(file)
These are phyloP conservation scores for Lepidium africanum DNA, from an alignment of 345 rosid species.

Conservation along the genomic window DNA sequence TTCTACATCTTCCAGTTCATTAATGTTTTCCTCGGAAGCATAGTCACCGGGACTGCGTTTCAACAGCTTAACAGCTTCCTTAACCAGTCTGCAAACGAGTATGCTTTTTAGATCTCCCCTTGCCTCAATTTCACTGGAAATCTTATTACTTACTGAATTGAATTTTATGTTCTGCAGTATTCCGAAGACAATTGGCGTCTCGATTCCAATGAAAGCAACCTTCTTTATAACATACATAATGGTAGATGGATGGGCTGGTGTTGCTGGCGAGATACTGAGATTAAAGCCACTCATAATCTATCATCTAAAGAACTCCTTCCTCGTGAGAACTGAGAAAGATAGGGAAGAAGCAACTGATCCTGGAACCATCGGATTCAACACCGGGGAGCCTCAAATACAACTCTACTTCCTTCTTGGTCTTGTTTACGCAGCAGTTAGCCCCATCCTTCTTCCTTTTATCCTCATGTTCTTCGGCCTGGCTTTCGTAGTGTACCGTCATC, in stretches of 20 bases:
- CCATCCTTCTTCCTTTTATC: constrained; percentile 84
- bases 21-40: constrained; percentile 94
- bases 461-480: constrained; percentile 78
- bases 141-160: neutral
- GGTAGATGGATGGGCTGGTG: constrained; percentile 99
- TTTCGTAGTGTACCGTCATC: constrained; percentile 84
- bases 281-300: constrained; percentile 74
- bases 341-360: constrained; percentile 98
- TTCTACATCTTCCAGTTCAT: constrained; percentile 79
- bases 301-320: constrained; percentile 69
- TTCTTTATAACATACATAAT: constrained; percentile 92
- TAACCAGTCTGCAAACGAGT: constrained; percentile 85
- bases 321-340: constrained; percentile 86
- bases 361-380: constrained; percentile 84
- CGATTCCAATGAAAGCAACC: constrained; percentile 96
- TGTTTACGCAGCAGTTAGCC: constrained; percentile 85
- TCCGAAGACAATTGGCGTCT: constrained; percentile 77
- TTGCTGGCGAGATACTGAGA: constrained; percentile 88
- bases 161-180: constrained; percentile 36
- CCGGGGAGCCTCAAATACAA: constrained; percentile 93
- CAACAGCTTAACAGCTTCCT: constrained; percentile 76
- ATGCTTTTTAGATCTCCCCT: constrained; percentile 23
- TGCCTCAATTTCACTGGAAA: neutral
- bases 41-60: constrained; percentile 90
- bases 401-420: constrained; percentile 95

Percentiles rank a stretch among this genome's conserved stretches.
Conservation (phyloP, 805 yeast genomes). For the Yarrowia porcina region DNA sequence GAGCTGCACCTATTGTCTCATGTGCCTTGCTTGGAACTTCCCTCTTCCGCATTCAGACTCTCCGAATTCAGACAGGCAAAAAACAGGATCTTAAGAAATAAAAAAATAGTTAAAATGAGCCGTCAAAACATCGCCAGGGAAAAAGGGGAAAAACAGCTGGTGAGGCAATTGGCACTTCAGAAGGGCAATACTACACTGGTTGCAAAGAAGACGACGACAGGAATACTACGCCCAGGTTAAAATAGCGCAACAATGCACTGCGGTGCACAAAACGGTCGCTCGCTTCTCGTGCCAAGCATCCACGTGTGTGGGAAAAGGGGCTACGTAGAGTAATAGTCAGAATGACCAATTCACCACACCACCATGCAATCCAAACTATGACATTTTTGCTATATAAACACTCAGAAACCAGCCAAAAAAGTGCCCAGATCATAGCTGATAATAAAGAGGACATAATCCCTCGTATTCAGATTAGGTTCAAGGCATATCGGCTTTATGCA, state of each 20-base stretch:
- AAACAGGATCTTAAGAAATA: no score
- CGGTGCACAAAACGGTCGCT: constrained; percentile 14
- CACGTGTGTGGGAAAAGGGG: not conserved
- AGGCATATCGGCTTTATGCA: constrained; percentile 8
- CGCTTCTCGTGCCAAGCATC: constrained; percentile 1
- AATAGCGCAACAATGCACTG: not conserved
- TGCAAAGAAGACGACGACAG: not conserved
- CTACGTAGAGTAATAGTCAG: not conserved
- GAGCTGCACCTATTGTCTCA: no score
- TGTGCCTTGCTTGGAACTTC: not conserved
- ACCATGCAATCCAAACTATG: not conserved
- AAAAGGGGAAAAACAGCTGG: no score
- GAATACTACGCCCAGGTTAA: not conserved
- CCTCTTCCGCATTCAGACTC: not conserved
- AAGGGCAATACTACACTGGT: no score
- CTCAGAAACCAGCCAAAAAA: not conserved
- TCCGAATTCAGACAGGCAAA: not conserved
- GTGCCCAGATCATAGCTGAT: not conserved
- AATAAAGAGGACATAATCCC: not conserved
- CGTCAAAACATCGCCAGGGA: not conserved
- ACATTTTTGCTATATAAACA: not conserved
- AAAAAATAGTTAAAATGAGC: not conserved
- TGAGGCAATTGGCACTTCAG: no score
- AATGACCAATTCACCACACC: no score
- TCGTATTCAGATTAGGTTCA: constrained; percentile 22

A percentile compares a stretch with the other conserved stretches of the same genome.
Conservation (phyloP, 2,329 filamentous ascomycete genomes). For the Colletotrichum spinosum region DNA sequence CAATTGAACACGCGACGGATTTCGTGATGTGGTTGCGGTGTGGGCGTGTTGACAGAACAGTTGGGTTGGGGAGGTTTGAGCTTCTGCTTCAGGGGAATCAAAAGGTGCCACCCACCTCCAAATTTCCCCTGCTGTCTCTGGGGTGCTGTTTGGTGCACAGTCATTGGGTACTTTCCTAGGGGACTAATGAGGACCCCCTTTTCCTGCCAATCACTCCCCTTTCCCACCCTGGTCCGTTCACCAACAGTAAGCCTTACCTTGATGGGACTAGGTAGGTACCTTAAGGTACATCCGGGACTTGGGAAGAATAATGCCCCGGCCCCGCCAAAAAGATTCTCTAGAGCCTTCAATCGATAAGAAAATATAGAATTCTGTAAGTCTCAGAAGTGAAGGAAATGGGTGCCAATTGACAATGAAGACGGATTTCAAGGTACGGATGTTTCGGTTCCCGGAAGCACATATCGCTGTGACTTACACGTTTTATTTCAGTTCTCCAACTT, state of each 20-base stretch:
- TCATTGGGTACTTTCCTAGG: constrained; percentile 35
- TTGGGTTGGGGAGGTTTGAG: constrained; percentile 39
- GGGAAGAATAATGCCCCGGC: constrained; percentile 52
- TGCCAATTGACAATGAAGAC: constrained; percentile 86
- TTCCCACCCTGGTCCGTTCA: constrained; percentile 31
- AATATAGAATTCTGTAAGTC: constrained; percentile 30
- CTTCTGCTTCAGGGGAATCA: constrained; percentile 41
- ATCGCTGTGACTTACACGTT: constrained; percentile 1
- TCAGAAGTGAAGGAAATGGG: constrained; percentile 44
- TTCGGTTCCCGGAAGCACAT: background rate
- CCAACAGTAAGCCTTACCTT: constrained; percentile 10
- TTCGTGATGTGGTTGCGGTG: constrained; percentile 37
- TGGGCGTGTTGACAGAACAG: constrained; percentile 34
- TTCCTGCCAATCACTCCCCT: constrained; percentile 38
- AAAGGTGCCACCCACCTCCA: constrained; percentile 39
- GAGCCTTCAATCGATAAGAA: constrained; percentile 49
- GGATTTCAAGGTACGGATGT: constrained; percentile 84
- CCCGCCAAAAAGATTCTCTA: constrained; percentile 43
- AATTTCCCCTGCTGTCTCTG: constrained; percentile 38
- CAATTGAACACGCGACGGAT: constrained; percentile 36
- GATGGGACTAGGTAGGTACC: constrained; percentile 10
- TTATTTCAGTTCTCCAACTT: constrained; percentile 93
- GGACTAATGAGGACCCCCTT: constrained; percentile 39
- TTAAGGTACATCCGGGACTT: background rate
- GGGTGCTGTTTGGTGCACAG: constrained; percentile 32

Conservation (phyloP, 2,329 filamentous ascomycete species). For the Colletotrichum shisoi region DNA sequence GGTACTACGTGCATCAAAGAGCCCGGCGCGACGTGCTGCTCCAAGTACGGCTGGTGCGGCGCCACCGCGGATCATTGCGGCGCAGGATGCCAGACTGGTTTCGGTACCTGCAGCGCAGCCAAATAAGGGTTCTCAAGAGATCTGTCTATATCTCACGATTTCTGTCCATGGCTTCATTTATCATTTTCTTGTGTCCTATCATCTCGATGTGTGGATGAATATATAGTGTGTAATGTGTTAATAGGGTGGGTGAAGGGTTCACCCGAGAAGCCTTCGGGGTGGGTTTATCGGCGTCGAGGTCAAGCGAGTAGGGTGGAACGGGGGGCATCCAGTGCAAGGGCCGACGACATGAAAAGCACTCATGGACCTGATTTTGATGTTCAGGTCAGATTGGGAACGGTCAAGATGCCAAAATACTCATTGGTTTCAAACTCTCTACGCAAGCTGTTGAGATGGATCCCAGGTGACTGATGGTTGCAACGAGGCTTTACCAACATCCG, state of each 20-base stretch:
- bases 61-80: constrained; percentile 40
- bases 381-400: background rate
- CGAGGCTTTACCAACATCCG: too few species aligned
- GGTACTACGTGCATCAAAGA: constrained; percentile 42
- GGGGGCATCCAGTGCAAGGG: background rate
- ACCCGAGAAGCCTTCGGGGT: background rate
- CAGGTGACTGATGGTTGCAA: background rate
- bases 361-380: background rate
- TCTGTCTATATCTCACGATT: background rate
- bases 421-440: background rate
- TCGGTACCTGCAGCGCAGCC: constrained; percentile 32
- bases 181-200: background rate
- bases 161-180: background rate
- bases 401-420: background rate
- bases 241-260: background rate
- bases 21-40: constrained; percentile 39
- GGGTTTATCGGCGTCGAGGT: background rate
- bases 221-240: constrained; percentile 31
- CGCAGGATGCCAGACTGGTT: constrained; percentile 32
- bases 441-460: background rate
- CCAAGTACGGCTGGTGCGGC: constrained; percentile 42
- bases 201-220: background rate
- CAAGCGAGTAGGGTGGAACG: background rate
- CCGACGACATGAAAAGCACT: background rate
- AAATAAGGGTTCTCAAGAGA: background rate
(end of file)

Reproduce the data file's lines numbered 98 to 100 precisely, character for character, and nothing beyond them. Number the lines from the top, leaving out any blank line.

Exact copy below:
- bases 21-40: constrained; percentile 39
- GGGTTTATCGGCGTCGAGGT: background rate
- bases 221-240: constrained; percentile 31